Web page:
Sunday, October 10, 2021

Why Marxists are phonies and failures: chapter one of Capitalist Realism

Dear M,

Mark Fisher's Capitalist Realism was a joy to listen to and it cost me $5.  The reason I bring up the $5 is because Mark Fisher charged me this even though he hates capitalism.  Or his left-wing publisher charged me this.  Or maybe they both agreed to charge me this.  Either way, I got the book and they got my money.  

Slavoj Zizek: Failure Nerd
That communists and socialists are almost always participating in capitalism has become kind of a stale joke at this point; and authors such as Alexandra Ocasio-Cortez and Slavoj Zizek, the latter who inspired this book with "it is easier to imagine the end of the world than to imagine the end of capitalism," have been making a living telling us how rotten it is making a living.  This level of hypocrisy has no historical comparison.  It's as if all the followers of Jehovah could only worship Him at the altar of Ba'al, or as if the only way to fight racism was to pick a race and demonize it into submission. 
  
The question is, why?  Why is it that every socialist and communist and every pie-in-the-sky utopian finds himself taking part in the very thing he claims to hate?  They all argue that until the system is smashed they have to.  But I posit that what they call capitalism isn't a system or an ideology at all, but a series of assumptions we all take for granted, and that if we questioned them seriously, we'd all end up killing each other within weeks.

These assumptions are that, in order to survive,

1) A person ought to have something that he has a right to use at any time, and that this "something" is known as his property

2) That everybody else is excluded from using it, unless he gives them permission to.

3) That he can give it away if he wants to, and he can also trade it for something somebody else owns, and 

4) That people who take what isn't theirs are dangerous and worthy of persecution.

Once you accept these four general positions you're a full-fledged capitalist.  You can refuse them, of course, but that means war -- a hellish uncertainty where everything you think you own can be taken at any minute (a state known as anarchy), or a world where somebody else decides what little you get to have and thus everything you get to do (a system commonly known as slavery).      

Thus I posit there is no "system."  There is no conspiracy.  There's no cabal of rich Jews keeping everyone subservient, bait-and-switch, to Mammon.  The "system" exists in every single one of us at every single moment and comes into play whenever two people, who think of the future and plan on living happily for a bit, are forced to interact with each other.  

The leftist rails "the system" because all leftism is an attack on systems.  If leftism blames the underclasses for their own failures it turns into conservatism.  So like the average moron criminal or deadbeat environmentalist, the leftist puts all the blame on everything but himself: the more faceless the enemy, the more abstract, the further removed from his own personal needs and choices, the better*.  He accuses everyone else of the things he won't quit, because he won't and can't quit them.  He's worse than cursed with Original Sin: he's effectively his own devil.

Still, Capitalist Realism is a fun read for several reasons.  He writes about marketers who capitalize on the sacred,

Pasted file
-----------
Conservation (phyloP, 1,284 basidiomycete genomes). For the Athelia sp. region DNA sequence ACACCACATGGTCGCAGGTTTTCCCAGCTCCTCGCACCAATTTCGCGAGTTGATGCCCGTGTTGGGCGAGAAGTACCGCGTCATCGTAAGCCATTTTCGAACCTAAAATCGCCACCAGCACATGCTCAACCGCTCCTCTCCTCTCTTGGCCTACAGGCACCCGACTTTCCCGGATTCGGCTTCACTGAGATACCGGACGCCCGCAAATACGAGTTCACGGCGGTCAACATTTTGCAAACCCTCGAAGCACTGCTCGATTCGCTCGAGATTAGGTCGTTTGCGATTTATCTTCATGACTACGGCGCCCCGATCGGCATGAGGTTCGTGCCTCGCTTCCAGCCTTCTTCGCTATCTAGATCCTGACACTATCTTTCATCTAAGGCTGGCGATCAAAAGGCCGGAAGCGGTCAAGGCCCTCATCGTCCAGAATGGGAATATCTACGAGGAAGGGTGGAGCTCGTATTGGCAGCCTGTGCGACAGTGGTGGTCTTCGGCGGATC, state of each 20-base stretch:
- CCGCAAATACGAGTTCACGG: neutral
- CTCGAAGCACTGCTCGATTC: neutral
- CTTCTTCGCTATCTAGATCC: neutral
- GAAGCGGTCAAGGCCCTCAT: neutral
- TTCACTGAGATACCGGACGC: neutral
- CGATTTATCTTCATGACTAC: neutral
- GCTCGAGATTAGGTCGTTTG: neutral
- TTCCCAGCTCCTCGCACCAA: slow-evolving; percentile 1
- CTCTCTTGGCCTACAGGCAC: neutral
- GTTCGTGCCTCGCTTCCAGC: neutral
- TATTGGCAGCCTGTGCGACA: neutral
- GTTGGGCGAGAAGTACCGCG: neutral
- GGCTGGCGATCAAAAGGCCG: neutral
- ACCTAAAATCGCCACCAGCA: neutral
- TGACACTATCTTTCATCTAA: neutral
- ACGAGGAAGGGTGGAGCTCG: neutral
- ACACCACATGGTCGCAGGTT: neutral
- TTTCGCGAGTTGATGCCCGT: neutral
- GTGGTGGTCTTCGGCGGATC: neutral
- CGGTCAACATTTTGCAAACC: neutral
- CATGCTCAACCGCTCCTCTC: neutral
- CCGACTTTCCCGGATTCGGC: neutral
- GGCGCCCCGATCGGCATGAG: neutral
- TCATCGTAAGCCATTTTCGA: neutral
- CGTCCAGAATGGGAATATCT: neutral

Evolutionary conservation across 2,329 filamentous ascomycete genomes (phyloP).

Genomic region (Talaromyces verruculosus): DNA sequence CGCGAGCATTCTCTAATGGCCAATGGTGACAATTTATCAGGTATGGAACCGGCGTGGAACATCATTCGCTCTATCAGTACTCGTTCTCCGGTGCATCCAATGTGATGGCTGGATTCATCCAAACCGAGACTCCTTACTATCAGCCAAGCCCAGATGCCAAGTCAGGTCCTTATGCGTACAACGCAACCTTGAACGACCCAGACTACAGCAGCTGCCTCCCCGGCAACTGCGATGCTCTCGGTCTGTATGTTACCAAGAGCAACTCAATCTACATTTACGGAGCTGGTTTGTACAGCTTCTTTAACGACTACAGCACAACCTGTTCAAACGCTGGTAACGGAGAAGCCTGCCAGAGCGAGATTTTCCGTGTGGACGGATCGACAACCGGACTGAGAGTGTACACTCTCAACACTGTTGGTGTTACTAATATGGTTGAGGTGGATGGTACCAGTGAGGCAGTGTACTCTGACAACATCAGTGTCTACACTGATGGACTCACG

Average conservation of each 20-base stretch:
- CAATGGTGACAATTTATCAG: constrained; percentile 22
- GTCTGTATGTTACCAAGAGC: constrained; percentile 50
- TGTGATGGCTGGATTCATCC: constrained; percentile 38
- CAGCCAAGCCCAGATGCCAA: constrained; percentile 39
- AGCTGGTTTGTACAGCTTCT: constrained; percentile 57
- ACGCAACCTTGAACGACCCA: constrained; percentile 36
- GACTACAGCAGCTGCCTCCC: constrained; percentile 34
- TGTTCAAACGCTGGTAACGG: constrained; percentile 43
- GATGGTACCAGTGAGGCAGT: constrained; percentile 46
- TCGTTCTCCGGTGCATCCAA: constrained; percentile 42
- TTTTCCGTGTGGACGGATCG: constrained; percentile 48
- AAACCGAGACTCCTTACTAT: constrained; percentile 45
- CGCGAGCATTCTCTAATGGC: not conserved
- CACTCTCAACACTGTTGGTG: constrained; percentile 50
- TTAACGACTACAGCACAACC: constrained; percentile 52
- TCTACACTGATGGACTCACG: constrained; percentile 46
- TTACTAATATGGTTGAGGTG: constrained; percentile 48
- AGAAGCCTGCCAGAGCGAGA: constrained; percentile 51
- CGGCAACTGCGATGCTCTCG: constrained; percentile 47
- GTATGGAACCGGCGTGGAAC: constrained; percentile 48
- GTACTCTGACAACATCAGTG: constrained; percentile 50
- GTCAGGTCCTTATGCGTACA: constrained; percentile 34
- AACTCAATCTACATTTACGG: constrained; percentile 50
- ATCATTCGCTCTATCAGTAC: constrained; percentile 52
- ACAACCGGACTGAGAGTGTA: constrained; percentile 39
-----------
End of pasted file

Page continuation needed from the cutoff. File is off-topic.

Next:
The power of capitalist realism derives in part from the way that capitalism subsumes and consumes all of previous history: one effect of its ‘system of equivalence’ which can assign all cultural objects, whether they are religious iconography, pornography, or Das Kapital, a monetary value. Walk around the British Museum, where you see objects torn from their lifeworlds and assembled as if on the deck of some Predator spacecraft, and you have a powerful image of this process at work. In the conversion of practices and rituals into merely aesthetic objects, the beliefs of previous cultures are objectively ironized, transformed into artifacts.
He adds,
Capitalism is what is left when beliefs have collapsed at the level of ritual or symbolic elaboration, and all that is left is the consumer-spectator, trudging through the ruins and the relics.
Aside from the fact that others' beliefs, unless we adopt them, can only rise to the level of either a curiosity or a threat, he apparently never read Ayn Rand, or at least her speech pertaining to the meaning of money**.  He believes that putting a dollar price on something cheapens it when we used to put sheep on it, or the deed to a house on it -- in short, that most everything material does have an exchange value, and that when money is gone, people rank things in ammo, or bar soap: not a rise in value or a heightening of sentiments, but a drop in both convenience and precision.  

He also ignores the fact that many things can't be bought with money: that few are willing to sell their children, or sell a kidney, or even keep a job when they'd rather tell the truth; and that if many people are selling relics or American flag boxer-briefs or turning George Floyd into a talking pull-string doll, there are many believers who are disgusted by these sales and won't touch them -- that sacredness may be commercialized to everyone except those who consider things sacred.  The man who reveres something pays for it not with cash, but with attendance, prayer, dancing, singing, penance, tithing, submission, and acts of outright sacrifice.  He can live for it, but he can never own it.  It owns him***.

He further quotes Badiou about why capitalists gloss over the sins and abuses of capitalism: 
To justify their conservatism, the partisans of the established order cannot really call it ideal or wonderful. So instead, they have decided to say that all the rest is horrible. Sure, they say, we may not live in a condition of perfect Goodness. But we’re lucky that we don’t live in a condition of Evil. Our democracy is not perfect. But it’s better than the bloody dictatorships. Capitalism is unjust. But it’s not criminal like Stalinism. We let millions of Africans die of AIDS, but we don’t make racist nationalist declarations like Milosevic. 
Fisher adds,
The ‘realism’ here is analogous to the deflationary perspective of a depressive who believes that any positive state, any hope, is a dangerous illusion.
What he ignores here is the rock-bottom fact that having your family tortured and dying in a Gulag is objectively worse than being poor and having a shitty boss, and that everything you choose to do in life involves pain anyway.  The question isn't whether to get rid of all pain, but which pain you prefer to the others.  You either suffer at the gym or you suffer from being fat.  You suffer reading the news or you become it.  To dream of a world without suffering isn't idealistic but stupid; and the great spiritual enemy of the socialist isn't the capitalist, but the effectively Buddhist: the man who realizes goods in evils and evils in goods, and has made up his mind for the latter.